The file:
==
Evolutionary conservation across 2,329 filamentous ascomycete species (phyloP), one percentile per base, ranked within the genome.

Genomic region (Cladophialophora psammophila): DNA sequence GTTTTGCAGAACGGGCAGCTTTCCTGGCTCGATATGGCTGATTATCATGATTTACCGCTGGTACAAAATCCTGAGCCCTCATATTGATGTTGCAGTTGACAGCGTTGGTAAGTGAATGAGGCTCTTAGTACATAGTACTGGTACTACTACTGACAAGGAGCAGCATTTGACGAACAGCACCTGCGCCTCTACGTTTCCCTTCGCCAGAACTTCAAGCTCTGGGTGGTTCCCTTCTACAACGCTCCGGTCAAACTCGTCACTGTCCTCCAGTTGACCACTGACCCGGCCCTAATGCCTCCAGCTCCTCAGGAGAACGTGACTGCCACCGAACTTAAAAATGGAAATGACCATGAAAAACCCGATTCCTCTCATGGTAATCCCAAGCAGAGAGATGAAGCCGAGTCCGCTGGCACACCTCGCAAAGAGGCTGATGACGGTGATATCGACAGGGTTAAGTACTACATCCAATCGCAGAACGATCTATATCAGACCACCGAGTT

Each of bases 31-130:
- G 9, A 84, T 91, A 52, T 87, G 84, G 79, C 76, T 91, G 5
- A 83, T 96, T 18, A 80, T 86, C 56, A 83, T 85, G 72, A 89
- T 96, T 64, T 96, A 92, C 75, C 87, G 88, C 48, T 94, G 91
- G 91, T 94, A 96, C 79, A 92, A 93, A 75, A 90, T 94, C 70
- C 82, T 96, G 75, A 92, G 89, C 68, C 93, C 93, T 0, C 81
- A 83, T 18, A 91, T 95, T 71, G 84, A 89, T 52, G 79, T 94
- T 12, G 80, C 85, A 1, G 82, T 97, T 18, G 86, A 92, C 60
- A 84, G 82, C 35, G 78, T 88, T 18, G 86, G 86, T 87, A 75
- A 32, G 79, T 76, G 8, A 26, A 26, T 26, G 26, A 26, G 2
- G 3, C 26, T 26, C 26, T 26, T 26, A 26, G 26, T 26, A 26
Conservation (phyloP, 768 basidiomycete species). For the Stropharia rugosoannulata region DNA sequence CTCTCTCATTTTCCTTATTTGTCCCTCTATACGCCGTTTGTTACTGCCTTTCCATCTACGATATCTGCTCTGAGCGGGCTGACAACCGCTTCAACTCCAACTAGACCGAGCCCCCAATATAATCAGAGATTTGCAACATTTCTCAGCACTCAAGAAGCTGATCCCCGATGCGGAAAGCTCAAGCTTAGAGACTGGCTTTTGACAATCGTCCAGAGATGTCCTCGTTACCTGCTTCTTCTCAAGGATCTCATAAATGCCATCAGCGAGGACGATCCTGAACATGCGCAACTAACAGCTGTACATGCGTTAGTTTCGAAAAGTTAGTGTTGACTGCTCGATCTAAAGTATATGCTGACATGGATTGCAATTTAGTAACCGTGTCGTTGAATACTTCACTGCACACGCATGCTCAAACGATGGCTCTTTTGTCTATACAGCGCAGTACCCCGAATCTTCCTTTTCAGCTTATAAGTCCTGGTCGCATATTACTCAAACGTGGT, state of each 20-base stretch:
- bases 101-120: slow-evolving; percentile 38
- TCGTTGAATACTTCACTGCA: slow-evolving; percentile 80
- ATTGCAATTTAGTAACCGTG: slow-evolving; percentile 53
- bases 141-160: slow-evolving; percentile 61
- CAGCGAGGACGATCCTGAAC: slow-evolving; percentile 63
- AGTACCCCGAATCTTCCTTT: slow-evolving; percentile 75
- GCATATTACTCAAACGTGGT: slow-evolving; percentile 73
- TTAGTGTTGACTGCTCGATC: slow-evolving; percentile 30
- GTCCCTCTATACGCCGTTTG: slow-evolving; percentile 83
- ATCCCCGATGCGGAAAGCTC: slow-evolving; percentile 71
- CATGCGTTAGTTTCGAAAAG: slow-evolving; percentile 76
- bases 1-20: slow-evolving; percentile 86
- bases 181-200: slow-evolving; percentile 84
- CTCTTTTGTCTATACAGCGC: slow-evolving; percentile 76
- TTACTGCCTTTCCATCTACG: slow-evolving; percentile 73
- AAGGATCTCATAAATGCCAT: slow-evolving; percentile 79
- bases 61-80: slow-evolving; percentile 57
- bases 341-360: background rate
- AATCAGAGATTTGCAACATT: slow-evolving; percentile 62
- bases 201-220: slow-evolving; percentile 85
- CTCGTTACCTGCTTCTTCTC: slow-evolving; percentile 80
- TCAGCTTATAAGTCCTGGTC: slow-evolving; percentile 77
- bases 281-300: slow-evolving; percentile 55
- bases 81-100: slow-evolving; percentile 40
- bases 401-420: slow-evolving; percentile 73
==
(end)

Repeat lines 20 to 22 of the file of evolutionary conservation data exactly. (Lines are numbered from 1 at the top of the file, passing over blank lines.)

- AGTACCCCGAATCTTCCTTT: slow-evolving; percentile 75
- GCATATTACTCAAACGTGGT: slow-evolving; percentile 73
- TTAGTGTTGACTGCTCGATC: slow-evolving; percentile 30